The significance of the consistency of the relatively defined amino acid changes observed in the various strains has yet to be determined. The change to Asn and Lys from Asp and Arg at positions 146 and 157, respectively, probably does not affect the cross-protective immune response. Immunization with the native OMP26 from NTHI-289 cleared the NTHI-II strain following pulmonary challenge in a previous study (19). The significance of some other amino acid differences in under investigation. In Fig. Fig.2,2, only two of the sequences were derived from strains originating outside of Australia (however, it should be noted that the Australian strains were selected from a collection dating over a 10-year period and from two geographical locations). Two other sequences of the same regions of the Haemophilus genome appear in the GenBank database. A 129-amino-acid segment from H. influenzae Eagan (accession no. U60832) and H. influenzae isolate 33 (accession no. U60831) show 100 and 96% homologies, respectively. Interestingly, three of the substitutions in isolate 33 were shared with isolates in this study.

Immunization studies with the native OMP26 protein showed significant potential for this protein antigen as a vaccine candidate against pulmonary infections by NTHI in animal studies (19). The availability of the recombinant protein, precursor and mature, facilitates a greater understanding of the antigenicity and immunogenicity of OMP26 and provides a basis for the development of the potential of OMP26 as a candidate for a vaccine against NTHI infections. Bacterial clearance from the lungs in rats following mucosal immunization with either killed bacteria or protein has been used to identify and investigate potential vaccine antigens (4, 5, 1820, 32). Antibody responses to antigens that arise as a result of either infection or immunization play a role in facilitating bacterial clearance. This is achieved by a number of mechanisms including bactericidal activity and opsonophagocytosis by polymorphonuclear leukocytes (26); however, in mucosal defenses the role of IgA in inhibiting microbial adherence is a significant first line defense against infection (22). With respect to antibody titer and specificity, immunization with the recombinant OMP26 that included the leader sequence induced higher titers of both IgG and IgA that recognized both recombinant proteins equivalently. Immunization with the equivalent of the processed OMP26 (no leader peptide) still resulted in a significant antibody response; however, the titers were significantly lower, although the specificity for both forms of the recombinant were similar for IgG but not IgA. This finding suggests that the influence of antibody on the differences seen in the rate of the bacterial clearance may not be a result of differences in specificity but could have been associated with concentration of antibody to OMP26.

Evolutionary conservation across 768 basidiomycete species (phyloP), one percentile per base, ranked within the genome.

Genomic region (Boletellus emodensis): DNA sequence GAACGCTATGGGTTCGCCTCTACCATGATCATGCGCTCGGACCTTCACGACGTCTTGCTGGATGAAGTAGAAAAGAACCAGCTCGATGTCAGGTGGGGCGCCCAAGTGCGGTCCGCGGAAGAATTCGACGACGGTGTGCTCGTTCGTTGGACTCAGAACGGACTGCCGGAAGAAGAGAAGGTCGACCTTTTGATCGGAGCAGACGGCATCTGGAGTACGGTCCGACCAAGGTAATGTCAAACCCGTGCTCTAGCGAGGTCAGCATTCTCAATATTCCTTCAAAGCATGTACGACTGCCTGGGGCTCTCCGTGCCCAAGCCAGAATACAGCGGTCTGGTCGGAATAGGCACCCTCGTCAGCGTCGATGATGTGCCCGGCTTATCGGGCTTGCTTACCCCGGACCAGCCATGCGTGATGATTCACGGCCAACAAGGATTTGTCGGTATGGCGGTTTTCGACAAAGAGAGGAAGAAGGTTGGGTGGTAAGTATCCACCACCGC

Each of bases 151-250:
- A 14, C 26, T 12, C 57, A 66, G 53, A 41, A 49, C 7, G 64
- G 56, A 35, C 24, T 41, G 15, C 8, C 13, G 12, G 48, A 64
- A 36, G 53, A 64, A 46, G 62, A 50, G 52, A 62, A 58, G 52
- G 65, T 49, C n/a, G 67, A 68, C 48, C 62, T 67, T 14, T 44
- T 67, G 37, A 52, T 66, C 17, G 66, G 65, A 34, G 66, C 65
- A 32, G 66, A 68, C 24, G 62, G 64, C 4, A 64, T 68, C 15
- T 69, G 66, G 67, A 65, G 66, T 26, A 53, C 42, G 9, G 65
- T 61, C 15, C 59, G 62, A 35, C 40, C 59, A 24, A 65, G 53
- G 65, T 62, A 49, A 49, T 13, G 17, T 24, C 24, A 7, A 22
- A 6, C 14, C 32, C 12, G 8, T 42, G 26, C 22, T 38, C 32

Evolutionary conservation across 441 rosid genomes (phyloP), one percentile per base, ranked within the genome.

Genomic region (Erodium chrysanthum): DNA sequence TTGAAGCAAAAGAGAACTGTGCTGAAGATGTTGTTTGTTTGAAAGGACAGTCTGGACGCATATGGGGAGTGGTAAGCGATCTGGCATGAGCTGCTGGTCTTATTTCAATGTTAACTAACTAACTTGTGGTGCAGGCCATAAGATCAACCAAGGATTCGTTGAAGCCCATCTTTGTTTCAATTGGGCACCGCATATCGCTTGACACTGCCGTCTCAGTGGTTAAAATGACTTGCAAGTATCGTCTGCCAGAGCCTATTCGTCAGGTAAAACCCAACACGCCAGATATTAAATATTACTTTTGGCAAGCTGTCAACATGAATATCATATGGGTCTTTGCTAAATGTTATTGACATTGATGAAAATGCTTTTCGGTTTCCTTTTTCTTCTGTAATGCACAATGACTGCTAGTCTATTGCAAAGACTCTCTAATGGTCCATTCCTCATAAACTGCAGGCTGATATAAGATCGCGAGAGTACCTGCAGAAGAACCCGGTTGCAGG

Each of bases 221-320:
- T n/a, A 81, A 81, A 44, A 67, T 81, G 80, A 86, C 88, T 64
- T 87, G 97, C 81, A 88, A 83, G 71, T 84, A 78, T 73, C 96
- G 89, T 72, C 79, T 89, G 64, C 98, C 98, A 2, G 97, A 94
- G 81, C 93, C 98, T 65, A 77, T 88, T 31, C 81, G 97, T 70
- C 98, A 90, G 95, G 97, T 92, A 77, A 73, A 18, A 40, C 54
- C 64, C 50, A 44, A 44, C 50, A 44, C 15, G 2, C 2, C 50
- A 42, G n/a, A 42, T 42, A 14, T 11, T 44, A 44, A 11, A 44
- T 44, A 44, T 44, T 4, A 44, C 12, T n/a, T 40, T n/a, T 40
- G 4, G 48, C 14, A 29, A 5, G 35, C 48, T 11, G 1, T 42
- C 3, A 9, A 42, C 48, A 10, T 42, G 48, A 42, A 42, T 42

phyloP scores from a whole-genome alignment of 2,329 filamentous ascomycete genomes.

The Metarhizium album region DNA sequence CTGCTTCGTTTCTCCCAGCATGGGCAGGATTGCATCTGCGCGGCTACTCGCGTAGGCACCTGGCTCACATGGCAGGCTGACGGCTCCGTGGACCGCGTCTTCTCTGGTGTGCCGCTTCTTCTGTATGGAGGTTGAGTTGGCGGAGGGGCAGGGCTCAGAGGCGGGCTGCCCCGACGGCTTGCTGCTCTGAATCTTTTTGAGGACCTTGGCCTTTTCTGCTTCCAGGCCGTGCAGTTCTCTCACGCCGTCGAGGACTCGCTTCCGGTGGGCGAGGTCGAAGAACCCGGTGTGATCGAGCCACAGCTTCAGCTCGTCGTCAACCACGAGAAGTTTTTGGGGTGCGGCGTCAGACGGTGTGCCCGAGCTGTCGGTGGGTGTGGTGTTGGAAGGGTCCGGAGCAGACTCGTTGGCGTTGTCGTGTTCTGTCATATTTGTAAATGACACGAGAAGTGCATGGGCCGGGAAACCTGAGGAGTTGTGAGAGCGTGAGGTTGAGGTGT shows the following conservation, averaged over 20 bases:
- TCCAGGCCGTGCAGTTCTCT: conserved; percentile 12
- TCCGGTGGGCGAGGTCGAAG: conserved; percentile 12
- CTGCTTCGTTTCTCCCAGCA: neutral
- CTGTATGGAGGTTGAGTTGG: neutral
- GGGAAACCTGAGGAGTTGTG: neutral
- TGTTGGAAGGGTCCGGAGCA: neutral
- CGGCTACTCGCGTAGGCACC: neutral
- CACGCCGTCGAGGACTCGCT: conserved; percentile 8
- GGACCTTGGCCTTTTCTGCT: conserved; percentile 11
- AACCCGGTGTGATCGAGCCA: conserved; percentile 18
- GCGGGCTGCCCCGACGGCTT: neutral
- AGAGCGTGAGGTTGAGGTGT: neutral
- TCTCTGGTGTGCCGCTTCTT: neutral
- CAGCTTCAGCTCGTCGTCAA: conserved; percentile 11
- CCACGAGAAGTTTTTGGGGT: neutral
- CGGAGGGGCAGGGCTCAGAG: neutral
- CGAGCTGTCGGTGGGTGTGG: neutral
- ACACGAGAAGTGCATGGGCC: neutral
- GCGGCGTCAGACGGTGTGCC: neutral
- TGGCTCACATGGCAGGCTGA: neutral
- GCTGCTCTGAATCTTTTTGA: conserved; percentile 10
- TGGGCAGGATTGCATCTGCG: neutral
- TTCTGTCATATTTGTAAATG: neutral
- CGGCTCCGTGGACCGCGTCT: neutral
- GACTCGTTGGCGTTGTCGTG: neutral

The significance of cell-mediated immunity in mucosal defenses is now well recognized (8). Enhanced pulmonary clearance of NTHI (33) and Pseudomonas aeruginosa (8) has been found in rat models following transfer of T cells from immunized rats to naive rats. A study of T- and B-cell responses following immunization with the OMP designated P2 from NTHI found that enhancement of the T-cell response in the presence of suppressed B-cell responses was capable of increasing bacterial clearance (18). The results presented in the present study also suggest that a better T-cell response following immunization, as observed with rOMP26, may have contributed to the enhanced clearance of NTHI.

In this study, we have sequenced and cloned a 26-kDa protein from NTHI, determined that the gene is present in all isolates assessed to date, and shown through sequence analysis that the protein is highly conserved, with variation occurring as specific amino acid substitutions. Immunization with rOMP26, which included the leader peptide, effectively enhanced bacterial clearance and induced a significant antibody response and a better T-cell response. Future studies will determine if immunization with this protein will clear other respiratory infections caused by NTHI, such as otitis media, and further investigate and develop the potential of OMP26 as a vaccine candidate.


This work was supported by research grants from the National Health and Medical Research Council (grant 951089) and the Australian Research Council (small grant).

We thank Mark Bradley, Sandra Beaton, and José ten Have, CSIRO Division of Wildlife and Ecology, for advice and for making their facilities available. We thank Heather Domaschenz for technical assistance with the animal experiments, Jamie Baker for assisting with the ELISAs, and Pat Moor and Dianne Webb for acquiring and typing some of the H. influenzae isolates.